There are several common-sense ways you can address cyber-breaches in your plan. This includes offering your IT team regular training to keep up with hackers, creating an effective communication strategy to manage the reputational damage and updating security settings on your devices when news of cyber-attack breaks so you’re not left vulnerable. It’s also a good idea to educate staff generally about how to avoid cyber-attacks with online educational resources such as uSecure.
Live in the cloud
We would also argue that data protection and recovery is a key consideration when looking into Disaster Recovery. For this, it’s wise to embrace a cloud-based solution.
The consequences of not including data protection and recovery strategies are serious. Those Phoenix Nap numbers show that 93% of companies without Disaster Recovery who suffer a major data disaster go out of business within a single year. So how can the cloud be leveraged for this?
The cloud is an ideal solution for storing and backing up data – protecting against even hardware failure (something that’s responsible for 45% of total unplanned downtime). This is because the data is stored on servers held in extremely secure locations. With this, you can make sure you don’t lose key customer details in a disaster for instance, so you can start trading again as quickly as possible. The AccessPay platform is cloud-based so you can keep processing payments whatever happens.
Time for contingency payments
Speaking of payments, any effective Disaster Recovery plan must include contingency payments solutions – Always have a Plan B. By taking this action, you can still pay suppliers on time, receive customer payments etc., making sure your cash flow remains stable. There will be serious consequences if you can’t process payments. As an example, say due to a disaster you’re forced to pay a supplier late. This could do everything from damage your supply chain to ruin your organisation’s credit rating.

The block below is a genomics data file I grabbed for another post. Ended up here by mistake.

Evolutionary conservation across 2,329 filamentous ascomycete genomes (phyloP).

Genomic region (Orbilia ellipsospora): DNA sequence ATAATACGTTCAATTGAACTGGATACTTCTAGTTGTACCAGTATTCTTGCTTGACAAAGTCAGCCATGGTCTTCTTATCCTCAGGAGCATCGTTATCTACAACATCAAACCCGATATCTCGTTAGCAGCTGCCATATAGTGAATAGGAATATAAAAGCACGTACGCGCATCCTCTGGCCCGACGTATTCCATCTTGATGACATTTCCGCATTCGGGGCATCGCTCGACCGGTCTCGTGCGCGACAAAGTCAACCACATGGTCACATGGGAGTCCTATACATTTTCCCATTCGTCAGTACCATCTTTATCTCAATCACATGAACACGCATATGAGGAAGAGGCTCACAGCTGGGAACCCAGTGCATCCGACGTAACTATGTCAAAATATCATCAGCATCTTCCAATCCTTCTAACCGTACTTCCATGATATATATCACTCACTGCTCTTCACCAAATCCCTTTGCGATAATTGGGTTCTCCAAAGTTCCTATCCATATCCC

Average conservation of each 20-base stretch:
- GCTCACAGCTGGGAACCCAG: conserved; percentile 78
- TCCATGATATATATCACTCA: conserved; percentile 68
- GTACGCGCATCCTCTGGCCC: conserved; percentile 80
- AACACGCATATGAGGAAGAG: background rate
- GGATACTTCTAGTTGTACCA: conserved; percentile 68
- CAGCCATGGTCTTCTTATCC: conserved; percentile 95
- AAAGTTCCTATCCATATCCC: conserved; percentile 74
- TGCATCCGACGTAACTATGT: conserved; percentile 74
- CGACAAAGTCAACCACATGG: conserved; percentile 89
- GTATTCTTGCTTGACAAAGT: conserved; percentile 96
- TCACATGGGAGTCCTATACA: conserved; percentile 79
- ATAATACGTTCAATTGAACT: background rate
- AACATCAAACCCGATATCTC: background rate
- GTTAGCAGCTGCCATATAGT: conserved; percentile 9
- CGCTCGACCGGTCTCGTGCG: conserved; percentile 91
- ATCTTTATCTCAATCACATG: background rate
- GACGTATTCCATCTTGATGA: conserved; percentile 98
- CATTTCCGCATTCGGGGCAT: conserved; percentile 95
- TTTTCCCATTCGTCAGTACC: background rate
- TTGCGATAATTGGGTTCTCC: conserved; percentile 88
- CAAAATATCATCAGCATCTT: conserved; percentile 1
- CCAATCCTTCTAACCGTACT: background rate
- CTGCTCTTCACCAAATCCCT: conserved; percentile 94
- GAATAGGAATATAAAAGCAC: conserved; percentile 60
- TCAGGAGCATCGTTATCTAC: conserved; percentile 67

Key payments solutions
This brings us to a pivotal question. What are the contingency payments solutions you should be looking at? To put our answers into context, let’s say you submit payments via bank portals at the moment. If you experience a hack that stops you from accessing your portal, things will get difficult, as most banks don’t offer alternative payment options other than telephone banking.
One thing to consider is setting up payments automation via straight through processing instead of using bank portals. The benefit of this strategy is that it lends speed and predictability to your payment operations. You can process countless transactions in just a few minutes instead of hours, and once automation is set up you don’t have to physically be there to green-light payments.
You need to think about how you’re going to authorise payments in the event of a disaster too. This is traditionally done via smart cards, but these are physical devices which can be lost, stolen etc. You also have to install on-premise software (often Gemalto) and you’re restricted to doing submissions from one device in your office. If you can’t access your office due to disaster – or the smart card device is compromised – you may not be able to authorise payments. HSM is a good alternative.
HSM (Hardware Security Module) is “a hardware-based security device that generates, stores and protects cryptographic keys that authorise individuals to submit payments”. There are several advantages to authorising payments with HSM. This tech lives in the cloud – meaning it can be accessed remotely. HSMs are also attributed to an organisation, not just one staff member like with smart cards, providing you with more flexibility.
The best defense is a good offense
The solutions we’ve gone over in this article are crucial for a Disaster Recovery planninh if you want to get up and running again as quickly as possible. But the best defense is a good offence.
The best strategy for dealing with disasters is to get preventative. It’s wise to invest in security and fraud prevention tools that reduce the likelihood of disasters in the first place. AccessPay offers the best-in-class security features like 2FA enhanced workflows and data masking (which can be integrated easily into your back-office systems), that you require to stave off disasters like fraud.
This article was about: security